The European badger (Meles meles) is a medium-sized carnivorous mammal; a member of the mustelid family, which also includes stoats, weasels, martens and otters. Badgers are found throughout Britain and remain a controversial species, particularly since legal protection in the early 1990s led to an increase in badger populations. Furthermore, the conditions in Britain are good for badgers and the result is that many form family groups called clans, which can sometimes concentrate damage and complaints. They have been implicated in the spread of bovine TB in the UK and, as a consequence, have been the target of government-led culling operations. They have also been arraigned in connection with the decline in Britain's hedgehog population and damage to cereal crops, particularly during periods of prolonged dry weather.
That which follows is a detailed overview of European badger evolution, taxonomy, biology, ecology and history. Certain aspects of the badger's natural history that warrant for detailed discussion have been split from the main overview and placed into their own Q/A.
European badger at a glance
Size: Adults usually 70 to 100 cm (2 – 3.5 ft) long. Weight varies seasonally; adults usually 6 to 7 kg (13 – 15 lbs) in summer and 12 to 14 kg (26 – 31 lbs) in winter. Average adult weight in autumn is about 12kg; that for spring is circa 9kg (20 lbs).
Colour: Silvery-grey to black body and tail with paler stomach (thin white abdominal fur) and dark paws. Easily identified by characteristic black-and-white striped face (mask) and white margins to their ears. White (inc. albino), dark and red (ginger or erythristic) colour phases known.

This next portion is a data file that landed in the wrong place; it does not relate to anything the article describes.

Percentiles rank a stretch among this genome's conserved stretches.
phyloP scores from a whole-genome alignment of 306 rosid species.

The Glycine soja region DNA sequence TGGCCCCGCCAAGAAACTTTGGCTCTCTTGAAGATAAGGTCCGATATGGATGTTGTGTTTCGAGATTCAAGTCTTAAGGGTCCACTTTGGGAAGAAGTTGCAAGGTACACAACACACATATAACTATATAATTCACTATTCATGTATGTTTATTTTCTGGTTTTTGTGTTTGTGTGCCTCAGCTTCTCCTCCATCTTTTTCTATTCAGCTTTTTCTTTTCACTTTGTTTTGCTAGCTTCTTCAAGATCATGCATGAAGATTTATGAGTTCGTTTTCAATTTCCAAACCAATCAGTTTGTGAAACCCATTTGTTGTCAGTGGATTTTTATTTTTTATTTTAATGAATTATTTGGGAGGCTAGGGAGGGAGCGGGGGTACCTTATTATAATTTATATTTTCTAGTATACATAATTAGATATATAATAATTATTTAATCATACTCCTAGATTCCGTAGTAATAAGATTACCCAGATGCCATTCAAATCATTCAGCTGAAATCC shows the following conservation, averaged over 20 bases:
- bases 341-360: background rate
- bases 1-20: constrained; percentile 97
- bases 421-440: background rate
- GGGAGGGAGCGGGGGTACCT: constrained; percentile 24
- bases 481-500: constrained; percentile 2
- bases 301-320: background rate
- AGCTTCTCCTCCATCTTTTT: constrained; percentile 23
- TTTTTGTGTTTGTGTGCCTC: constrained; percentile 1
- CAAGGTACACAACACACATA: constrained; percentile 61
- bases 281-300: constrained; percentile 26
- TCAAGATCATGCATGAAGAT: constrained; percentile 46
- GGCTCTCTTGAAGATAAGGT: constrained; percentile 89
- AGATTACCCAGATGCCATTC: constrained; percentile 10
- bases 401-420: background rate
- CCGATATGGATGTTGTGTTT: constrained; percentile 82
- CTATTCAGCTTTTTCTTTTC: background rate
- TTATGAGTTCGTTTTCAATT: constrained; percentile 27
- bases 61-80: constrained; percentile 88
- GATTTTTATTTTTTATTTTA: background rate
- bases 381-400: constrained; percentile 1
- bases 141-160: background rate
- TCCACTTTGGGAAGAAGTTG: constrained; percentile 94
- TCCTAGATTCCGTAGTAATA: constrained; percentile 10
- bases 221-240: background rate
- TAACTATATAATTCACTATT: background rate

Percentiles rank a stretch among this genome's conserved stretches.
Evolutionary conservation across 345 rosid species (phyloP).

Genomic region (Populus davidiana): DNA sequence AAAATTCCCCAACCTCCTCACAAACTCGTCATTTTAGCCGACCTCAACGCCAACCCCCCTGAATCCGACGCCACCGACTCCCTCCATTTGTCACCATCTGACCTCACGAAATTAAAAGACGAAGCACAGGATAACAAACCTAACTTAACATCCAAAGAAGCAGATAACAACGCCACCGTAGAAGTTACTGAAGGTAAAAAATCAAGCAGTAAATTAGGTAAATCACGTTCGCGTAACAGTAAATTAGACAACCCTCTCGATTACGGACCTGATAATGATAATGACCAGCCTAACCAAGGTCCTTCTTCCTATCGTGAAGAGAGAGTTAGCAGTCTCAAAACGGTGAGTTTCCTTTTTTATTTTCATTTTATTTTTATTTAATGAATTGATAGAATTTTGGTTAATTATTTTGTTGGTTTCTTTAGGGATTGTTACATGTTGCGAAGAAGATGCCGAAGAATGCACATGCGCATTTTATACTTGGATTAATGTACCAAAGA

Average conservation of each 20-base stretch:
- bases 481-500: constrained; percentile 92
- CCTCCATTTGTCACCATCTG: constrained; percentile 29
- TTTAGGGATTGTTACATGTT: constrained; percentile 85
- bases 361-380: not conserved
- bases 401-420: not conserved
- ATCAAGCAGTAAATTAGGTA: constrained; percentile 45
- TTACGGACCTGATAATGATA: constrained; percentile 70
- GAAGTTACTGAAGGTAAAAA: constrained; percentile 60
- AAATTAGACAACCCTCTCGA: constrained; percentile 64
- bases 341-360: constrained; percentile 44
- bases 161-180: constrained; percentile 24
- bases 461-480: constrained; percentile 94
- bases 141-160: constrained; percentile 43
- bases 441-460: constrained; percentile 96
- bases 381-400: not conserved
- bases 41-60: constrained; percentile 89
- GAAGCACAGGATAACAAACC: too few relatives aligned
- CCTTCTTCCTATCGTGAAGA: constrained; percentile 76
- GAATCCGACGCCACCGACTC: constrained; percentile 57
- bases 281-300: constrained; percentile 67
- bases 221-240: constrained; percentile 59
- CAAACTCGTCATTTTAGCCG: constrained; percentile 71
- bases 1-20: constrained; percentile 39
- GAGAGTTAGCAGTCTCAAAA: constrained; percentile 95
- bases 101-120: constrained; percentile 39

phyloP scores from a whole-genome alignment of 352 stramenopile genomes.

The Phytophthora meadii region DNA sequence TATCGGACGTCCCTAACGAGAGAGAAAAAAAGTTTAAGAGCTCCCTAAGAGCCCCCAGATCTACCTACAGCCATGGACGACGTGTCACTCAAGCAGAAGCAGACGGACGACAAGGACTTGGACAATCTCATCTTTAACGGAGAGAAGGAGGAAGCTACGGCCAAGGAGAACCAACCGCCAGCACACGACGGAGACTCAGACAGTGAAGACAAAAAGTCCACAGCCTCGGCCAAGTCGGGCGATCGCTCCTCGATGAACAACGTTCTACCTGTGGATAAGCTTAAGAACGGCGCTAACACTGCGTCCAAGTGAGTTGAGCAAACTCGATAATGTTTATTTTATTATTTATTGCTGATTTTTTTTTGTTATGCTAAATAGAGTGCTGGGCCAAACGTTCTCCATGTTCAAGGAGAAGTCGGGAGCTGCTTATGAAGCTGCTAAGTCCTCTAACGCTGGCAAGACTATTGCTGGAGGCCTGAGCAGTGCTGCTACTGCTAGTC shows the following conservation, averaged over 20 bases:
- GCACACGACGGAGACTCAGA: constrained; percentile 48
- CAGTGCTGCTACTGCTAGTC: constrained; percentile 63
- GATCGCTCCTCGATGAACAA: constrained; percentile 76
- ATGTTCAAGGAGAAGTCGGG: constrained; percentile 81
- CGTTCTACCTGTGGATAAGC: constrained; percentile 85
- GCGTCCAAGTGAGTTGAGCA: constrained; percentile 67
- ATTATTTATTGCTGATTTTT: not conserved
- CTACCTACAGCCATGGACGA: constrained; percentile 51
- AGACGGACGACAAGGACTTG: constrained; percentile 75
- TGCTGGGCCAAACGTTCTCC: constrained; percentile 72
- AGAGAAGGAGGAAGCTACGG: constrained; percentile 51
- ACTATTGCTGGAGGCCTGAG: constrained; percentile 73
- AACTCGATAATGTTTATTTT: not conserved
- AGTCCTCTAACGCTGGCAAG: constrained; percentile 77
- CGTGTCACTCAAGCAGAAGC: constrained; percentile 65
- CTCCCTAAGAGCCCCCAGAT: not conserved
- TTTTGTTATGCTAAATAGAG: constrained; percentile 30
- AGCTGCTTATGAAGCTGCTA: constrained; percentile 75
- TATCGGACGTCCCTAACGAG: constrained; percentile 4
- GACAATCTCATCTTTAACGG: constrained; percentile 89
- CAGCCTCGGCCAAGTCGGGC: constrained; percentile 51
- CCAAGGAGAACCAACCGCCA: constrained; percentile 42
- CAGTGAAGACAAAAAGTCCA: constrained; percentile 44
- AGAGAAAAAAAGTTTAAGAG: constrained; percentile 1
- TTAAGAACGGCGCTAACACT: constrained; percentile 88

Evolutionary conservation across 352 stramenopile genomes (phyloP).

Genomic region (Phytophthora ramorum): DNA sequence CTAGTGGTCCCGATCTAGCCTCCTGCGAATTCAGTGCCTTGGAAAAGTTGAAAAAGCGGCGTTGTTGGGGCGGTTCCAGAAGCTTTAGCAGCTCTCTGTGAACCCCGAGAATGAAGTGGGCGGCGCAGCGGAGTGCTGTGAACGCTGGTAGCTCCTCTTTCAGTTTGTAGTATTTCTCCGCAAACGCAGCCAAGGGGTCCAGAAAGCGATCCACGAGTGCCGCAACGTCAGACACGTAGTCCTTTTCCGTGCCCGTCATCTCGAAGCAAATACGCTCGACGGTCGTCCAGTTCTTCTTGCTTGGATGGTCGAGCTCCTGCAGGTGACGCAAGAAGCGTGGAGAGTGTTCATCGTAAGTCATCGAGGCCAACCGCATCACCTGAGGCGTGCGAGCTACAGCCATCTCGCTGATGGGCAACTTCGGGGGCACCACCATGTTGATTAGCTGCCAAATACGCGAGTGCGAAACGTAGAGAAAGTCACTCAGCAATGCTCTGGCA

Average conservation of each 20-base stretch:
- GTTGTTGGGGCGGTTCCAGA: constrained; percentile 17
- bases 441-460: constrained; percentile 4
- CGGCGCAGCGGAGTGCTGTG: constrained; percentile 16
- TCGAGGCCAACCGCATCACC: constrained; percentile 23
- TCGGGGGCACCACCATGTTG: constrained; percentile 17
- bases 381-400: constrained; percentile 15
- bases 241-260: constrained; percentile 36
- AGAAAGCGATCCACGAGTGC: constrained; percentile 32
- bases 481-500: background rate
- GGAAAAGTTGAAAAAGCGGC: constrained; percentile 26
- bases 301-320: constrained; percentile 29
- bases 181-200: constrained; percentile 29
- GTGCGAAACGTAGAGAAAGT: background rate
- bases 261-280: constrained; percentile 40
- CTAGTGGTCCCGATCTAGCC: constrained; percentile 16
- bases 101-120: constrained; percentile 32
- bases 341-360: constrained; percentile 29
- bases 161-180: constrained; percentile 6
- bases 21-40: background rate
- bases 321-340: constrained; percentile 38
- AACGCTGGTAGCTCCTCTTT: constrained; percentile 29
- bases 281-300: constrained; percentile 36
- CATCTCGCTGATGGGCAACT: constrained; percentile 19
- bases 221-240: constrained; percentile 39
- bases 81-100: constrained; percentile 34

Distribution: Most of Europe (excl. north Scandinavia, Iceland, Corsica, Sardinia and Sicily) and parts of Asia as far east as China. Found throughout British and Irish mainland and several islands, including Isle of Wight. Highest densities in south-west of England.
Longevity: Average lifespan 2 years, may be 7 or 8 in wild; can live for almost 20 years in captivity.
Sexing: Sexual differentiation arguable; no accurate way of sexing without direct physical contact. Males = Boars; Females = Sows.
Activity: Primarily nocturnal (with some crepuscular tendencies); time of emergence may relate to level of persecution. Often torporic for parts of winter, but do not truly hibernate.
Dens: Referred to as “setts”. Can be extensive, with primary sett (several entrances) and subsidiary setts throughout territory. Regularly change bedding (dried leaves and grass).
Territory: Territories of 20 to 50 ha (50 – 124 ac.) common in rich habitats; 150 ha (370 ac.) or more in poorer regions. Group (clan) may average 10-or-more in parts of Britain (solitary or pairs throughout most of range), which defend territory aggressively. Territory marked with scent (latrines).
Diet: An opportunistic species with broad diet, including earthworms (predominantly in UK), cereals, small mammals (esp. rabbits and hedgehogs), amphibians, insects, fruit and plant bulbs/roots. Have been implicated in bird nest predation.
Reproduction: Mating can occur during any month (bulk February to May). Embryonic diapause yields mid-January to mid-March (peak early Feb.) born young. Litter size average 2; up to 6 cubs. Cubs appear above ground late-April/early-May (~ 8wks old) and can take solid food at 5 or 6 months old. Mature at 12 to 15 months old.